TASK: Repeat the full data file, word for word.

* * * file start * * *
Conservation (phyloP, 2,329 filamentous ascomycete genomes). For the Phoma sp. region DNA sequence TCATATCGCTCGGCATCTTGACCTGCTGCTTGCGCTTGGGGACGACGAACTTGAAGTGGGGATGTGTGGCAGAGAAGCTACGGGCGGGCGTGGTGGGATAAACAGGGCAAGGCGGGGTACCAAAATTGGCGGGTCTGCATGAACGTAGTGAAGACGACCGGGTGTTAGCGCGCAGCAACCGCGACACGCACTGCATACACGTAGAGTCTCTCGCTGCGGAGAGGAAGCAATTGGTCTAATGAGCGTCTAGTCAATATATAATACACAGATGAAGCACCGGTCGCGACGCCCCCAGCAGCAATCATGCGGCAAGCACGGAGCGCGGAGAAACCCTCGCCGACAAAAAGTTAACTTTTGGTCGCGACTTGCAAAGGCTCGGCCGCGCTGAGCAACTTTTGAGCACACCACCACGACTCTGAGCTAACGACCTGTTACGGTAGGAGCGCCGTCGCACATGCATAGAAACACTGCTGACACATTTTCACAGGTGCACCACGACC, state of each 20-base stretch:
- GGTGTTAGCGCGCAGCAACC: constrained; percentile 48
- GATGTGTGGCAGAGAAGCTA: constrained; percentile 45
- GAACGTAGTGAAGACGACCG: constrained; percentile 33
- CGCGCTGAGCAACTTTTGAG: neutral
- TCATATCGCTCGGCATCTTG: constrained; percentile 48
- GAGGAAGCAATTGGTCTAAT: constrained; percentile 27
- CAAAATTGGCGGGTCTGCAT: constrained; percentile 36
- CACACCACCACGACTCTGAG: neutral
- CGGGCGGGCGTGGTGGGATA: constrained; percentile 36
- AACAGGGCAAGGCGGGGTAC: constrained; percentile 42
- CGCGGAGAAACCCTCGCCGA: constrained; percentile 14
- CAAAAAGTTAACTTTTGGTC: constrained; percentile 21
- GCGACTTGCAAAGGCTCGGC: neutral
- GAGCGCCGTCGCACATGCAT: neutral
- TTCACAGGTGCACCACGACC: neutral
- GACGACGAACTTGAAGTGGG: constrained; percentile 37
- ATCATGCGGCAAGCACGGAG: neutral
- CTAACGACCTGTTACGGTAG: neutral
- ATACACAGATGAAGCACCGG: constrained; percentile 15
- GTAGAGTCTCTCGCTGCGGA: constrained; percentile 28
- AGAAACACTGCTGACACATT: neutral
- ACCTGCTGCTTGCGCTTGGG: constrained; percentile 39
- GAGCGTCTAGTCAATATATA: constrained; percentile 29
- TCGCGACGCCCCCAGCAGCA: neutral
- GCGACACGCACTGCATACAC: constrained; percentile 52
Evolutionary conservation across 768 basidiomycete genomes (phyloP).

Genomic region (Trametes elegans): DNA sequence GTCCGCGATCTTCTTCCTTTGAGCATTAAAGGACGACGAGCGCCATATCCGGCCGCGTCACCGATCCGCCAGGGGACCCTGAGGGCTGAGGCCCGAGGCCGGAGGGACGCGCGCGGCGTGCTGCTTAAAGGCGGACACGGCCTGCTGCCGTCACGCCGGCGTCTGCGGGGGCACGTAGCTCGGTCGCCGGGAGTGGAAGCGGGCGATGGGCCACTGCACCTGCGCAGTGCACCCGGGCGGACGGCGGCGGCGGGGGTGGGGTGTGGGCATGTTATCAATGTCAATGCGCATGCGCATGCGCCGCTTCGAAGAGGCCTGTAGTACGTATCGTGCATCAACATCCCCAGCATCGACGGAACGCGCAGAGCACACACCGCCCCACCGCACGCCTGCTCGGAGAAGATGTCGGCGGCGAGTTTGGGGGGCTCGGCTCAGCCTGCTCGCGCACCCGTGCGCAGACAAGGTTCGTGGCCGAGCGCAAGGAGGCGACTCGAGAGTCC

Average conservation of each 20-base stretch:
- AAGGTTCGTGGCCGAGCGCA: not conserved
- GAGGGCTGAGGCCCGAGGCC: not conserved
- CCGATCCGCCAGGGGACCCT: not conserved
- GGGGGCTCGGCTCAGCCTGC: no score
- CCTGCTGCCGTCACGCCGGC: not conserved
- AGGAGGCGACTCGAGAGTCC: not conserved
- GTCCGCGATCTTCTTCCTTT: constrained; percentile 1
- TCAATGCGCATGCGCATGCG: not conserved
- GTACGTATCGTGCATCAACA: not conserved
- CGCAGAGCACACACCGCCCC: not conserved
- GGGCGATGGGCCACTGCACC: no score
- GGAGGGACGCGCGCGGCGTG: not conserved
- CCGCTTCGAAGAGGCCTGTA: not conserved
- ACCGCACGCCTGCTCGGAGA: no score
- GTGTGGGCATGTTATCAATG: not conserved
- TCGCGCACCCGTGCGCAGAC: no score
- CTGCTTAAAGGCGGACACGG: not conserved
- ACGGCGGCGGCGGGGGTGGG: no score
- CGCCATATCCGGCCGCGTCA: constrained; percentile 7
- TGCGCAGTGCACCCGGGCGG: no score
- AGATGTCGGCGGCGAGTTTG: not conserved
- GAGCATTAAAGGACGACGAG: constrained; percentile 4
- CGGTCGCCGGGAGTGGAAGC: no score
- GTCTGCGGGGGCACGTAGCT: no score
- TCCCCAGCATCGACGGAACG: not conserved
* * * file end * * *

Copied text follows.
Conservation (phyloP, 2,329 filamentous ascomycete genomes). For the Phoma sp. region DNA sequence TCATATCGCTCGGCATCTTGACCTGCTGCTTGCGCTTGGGGACGACGAACTTGAAGTGGGGATGTGTGGCAGAGAAGCTACGGGCGGGCGTGGTGGGATAAACAGGGCAAGGCGGGGTACCAAAATTGGCGGGTCTGCATGAACGTAGTGAAGACGACCGGGTGTTAGCGCGCAGCAACCGCGACACGCACTGCATACACGTAGAGTCTCTCGCTGCGGAGAGGAAGCAATTGGTCTAATGAGCGTCTAGTCAATATATAATACACAGATGAAGCACCGGTCGCGACGCCCCCAGCAGCAATCATGCGGCAAGCACGGAGCGCGGAGAAACCCTCGCCGACAAAAAGTTAACTTTTGGTCGCGACTTGCAAAGGCTCGGCCGCGCTGAGCAACTTTTGAGCACACCACCACGACTCTGAGCTAACGACCTGTTACGGTAGGAGCGCCGTCGCACATGCATAGAAACACTGCTGACACATTTTCACAGGTGCACCACGACC, state of each 20-base stretch:
- GGTGTTAGCGCGCAGCAACC: constrained; percentile 48
- GATGTGTGGCAGAGAAGCTA: constrained; percentile 45
- GAACGTAGTGAAGACGACCG: constrained; percentile 33
- CGCGCTGAGCAACTTTTGAG: neutral
- TCATATCGCTCGGCATCTTG: constrained; percentile 48
- GAGGAAGCAATTGGTCTAAT: constrained; percentile 27
- CAAAATTGGCGGGTCTGCAT: constrained; percentile 36
- CACACCACCACGACTCTGAG: neutral
- CGGGCGGGCGTGGTGGGATA: constrained; percentile 36
- AACAGGGCAAGGCGGGGTAC: constrained; percentile 42
- CGCGGAGAAACCCTCGCCGA: constrained; percentile 14
- CAAAAAGTTAACTTTTGGTC: constrained; percentile 21
- GCGACTTGCAAAGGCTCGGC: neutral
- GAGCGCCGTCGCACATGCAT: neutral
- TTCACAGGTGCACCACGACC: neutral
- GACGACGAACTTGAAGTGGG: constrained; percentile 37
- ATCATGCGGCAAGCACGGAG: neutral
- CTAACGACCTGTTACGGTAG: neutral
- ATACACAGATGAAGCACCGG: constrained; percentile 15
- GTAGAGTCTCTCGCTGCGGA: constrained; percentile 28
- AGAAACACTGCTGACACATT: neutral
- ACCTGCTGCTTGCGCTTGGG: constrained; percentile 39
- GAGCGTCTAGTCAATATATA: constrained; percentile 29
- TCGCGACGCCCCCAGCAGCA: neutral
- GCGACACGCACTGCATACAC: constrained; percentile 52
Evolutionary conservation across 768 basidiomycete genomes (phyloP).

Genomic region (Trametes elegans): DNA sequence GTCCGCGATCTTCTTCCTTTGAGCATTAAAGGACGACGAGCGCCATATCCGGCCGCGTCACCGATCCGCCAGGGGACCCTGAGGGCTGAGGCCCGAGGCCGGAGGGACGCGCGCGGCGTGCTGCTTAAAGGCGGACACGGCCTGCTGCCGTCACGCCGGCGTCTGCGGGGGCACGTAGCTCGGTCGCCGGGAGTGGAAGCGGGCGATGGGCCACTGCACCTGCGCAGTGCACCCGGGCGGACGGCGGCGGCGGGGGTGGGGTGTGGGCATGTTATCAATGTCAATGCGCATGCGCATGCGCCGCTTCGAAGAGGCCTGTAGTACGTATCGTGCATCAACATCCCCAGCATCGACGGAACGCGCAGAGCACACACCGCCCCACCGCACGCCTGCTCGGAGAAGATGTCGGCGGCGAGTTTGGGGGGCTCGGCTCAGCCTGCTCGCGCACCCGTGCGCAGACAAGGTTCGTGGCCGAGCGCAAGGAGGCGACTCGAGAGTCC

Average conservation of each 20-base stretch:
- AAGGTTCGTGGCCGAGCGCA: not conserved
- GAGGGCTGAGGCCCGAGGCC: not conserved
- CCGATCCGCCAGGGGACCCT: not conserved
- GGGGGCTCGGCTCAGCCTGC: no score
- CCTGCTGCCGTCACGCCGGC: not conserved
- AGGAGGCGACTCGAGAGTCC: not conserved
- GTCCGCGATCTTCTTCCTTT: constrained; percentile 1
- TCAATGCGCATGCGCATGCG: not conserved
- GTACGTATCGTGCATCAACA: not conserved
- CGCAGAGCACACACCGCCCC: not conserved
- GGGCGATGGGCCACTGCACC: no score
- GGAGGGACGCGCGCGGCGTG: not conserved
- CCGCTTCGAAGAGGCCTGTA: not conserved
- ACCGCACGCCTGCTCGGAGA: no score
- GTGTGGGCATGTTATCAATG: not conserved
- TCGCGCACCCGTGCGCAGAC: no score
- CTGCTTAAAGGCGGACACGG: not conserved
- ACGGCGGCGGCGGGGGTGGG: no score
- CGCCATATCCGGCCGCGTCA: constrained; percentile 7
- TGCGCAGTGCACCCGGGCGG: no score
- AGATGTCGGCGGCGAGTTTG: not conserved
- GAGCATTAAAGGACGACGAG: constrained; percentile 4
- CGGTCGCCGGGAGTGGAAGC: no score
- GTCTGCGGGGGCACGTAGCT: no score
- TCCCCAGCATCGACGGAACG: not conserved